Nonprofit group Great Barrier Reef Legacy has revealed its vision for a ‘coral ark’ to be built in Port Douglas.
The Living Coral Biobank would preserve the genetic biodiversity of hard coral species by collecting and maintaining living samples of some 800 species worldwide.
The complex has been designed by Australian firm Contreras Earl Architecture, along with leading engineering and sustainability consultants Arup and Werner Sobek.
“Having designed and delivered a number of key public buildings in the region, our knowledge of the site and the climatic conditions – the tropical heat, cyclones and storm surges – have helped influence the resilience features of the facility,” Arup associate principal Robert Donnan said.
The $70 million Port Douglas facility is hoped to be built and housing coral within five years.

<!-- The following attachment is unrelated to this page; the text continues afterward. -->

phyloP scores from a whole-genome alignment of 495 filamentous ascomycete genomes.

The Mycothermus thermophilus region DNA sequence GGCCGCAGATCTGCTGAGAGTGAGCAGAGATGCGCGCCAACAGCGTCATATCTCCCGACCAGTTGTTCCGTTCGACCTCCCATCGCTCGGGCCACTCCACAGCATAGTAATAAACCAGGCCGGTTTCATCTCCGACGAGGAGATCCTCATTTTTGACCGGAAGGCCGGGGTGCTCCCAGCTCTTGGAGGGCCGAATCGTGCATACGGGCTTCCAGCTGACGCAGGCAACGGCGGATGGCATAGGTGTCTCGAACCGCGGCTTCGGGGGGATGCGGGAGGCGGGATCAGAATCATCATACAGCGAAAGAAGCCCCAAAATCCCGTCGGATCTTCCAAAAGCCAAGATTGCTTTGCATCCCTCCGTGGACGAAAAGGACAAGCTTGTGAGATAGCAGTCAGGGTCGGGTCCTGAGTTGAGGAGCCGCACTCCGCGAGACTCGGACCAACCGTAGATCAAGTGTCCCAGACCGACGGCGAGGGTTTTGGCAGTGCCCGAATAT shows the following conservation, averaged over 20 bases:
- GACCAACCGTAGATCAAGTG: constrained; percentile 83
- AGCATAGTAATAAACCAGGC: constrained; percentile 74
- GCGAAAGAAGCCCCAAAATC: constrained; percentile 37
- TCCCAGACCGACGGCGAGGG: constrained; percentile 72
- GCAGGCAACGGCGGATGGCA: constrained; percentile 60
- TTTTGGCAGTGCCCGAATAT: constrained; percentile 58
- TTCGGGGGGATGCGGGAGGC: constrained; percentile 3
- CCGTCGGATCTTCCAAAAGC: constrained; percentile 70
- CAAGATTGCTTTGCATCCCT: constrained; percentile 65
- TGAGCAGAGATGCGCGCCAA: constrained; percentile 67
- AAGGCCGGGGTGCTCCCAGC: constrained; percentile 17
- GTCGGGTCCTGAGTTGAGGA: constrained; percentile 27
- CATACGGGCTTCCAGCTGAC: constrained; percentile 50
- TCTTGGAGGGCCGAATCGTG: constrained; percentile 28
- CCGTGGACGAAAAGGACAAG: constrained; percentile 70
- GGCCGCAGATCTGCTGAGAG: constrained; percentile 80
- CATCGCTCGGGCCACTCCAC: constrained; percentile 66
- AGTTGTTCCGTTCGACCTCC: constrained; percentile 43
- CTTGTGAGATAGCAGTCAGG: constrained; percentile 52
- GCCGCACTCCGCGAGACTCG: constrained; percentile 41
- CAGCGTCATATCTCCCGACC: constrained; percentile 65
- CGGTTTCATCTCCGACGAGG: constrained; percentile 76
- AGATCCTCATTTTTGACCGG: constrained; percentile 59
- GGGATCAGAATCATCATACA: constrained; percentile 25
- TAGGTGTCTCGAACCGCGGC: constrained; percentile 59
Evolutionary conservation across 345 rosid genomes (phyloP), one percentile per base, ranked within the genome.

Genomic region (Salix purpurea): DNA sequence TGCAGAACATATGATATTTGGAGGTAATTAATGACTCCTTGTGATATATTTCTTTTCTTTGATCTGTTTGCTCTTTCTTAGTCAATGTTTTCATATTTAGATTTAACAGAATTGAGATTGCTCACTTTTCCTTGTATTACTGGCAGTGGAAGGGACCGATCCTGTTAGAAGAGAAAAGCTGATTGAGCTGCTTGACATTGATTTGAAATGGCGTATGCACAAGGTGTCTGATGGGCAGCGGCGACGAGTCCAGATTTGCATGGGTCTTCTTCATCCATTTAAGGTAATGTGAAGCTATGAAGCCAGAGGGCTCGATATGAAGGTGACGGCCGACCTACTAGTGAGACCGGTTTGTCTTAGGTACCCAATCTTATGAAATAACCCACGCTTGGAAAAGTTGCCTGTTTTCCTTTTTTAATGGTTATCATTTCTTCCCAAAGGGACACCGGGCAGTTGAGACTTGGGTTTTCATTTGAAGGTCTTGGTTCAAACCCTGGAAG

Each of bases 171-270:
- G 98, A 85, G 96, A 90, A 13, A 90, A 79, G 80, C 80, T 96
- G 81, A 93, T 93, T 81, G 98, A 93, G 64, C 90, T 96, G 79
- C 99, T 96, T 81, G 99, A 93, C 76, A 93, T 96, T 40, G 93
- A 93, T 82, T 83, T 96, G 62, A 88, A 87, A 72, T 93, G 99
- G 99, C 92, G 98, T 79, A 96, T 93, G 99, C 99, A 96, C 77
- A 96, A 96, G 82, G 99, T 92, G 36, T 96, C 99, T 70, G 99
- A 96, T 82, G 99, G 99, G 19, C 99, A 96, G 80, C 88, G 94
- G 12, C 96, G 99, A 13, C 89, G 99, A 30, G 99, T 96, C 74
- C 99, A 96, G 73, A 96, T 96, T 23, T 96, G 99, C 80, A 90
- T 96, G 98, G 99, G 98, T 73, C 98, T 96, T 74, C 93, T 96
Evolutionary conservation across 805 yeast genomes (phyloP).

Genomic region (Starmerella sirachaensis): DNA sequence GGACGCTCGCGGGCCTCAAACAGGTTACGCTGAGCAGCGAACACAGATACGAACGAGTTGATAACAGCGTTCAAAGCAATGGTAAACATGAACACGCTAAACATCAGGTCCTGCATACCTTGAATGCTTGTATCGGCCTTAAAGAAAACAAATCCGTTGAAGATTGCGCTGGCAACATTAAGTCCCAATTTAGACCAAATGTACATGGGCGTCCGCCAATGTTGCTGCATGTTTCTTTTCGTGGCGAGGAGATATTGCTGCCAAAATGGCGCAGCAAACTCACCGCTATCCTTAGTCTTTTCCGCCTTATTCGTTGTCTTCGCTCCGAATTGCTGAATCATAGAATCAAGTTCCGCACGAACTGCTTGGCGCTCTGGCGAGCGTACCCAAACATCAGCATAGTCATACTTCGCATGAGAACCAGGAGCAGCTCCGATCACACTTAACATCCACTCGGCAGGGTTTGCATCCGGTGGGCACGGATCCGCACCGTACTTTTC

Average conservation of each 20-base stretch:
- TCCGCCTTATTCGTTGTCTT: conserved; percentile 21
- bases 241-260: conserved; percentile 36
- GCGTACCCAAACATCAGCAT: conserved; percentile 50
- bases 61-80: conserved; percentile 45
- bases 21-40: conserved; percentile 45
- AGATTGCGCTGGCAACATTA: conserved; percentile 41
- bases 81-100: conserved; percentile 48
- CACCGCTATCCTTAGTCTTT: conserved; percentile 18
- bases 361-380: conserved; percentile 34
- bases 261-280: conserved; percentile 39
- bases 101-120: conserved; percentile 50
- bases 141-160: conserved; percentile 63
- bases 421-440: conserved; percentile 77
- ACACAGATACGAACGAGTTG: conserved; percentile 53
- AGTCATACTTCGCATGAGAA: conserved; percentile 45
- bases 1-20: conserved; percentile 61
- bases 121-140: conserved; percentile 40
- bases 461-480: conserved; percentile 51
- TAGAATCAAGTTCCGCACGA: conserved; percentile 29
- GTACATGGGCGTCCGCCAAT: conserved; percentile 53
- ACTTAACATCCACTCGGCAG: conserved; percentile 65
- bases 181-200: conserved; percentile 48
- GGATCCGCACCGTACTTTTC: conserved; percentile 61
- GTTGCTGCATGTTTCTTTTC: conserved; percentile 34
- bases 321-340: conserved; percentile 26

“The Living Coral Biobank is the only project that can secure the living biodiversity of the world’s coral species immediately,” Living Coral Biobank project director and managing director of Great Barrier Reef Legacy Dr Dean Miller said.
“To ensure this priceless living collection is held in perpetuity for generations to come we need the world’s most advanced facility that also promises to use only renewable energy sources and function with optimum efficiency, while also creating an unforgettable visitor experience – and that’s exactly what this design delivers.”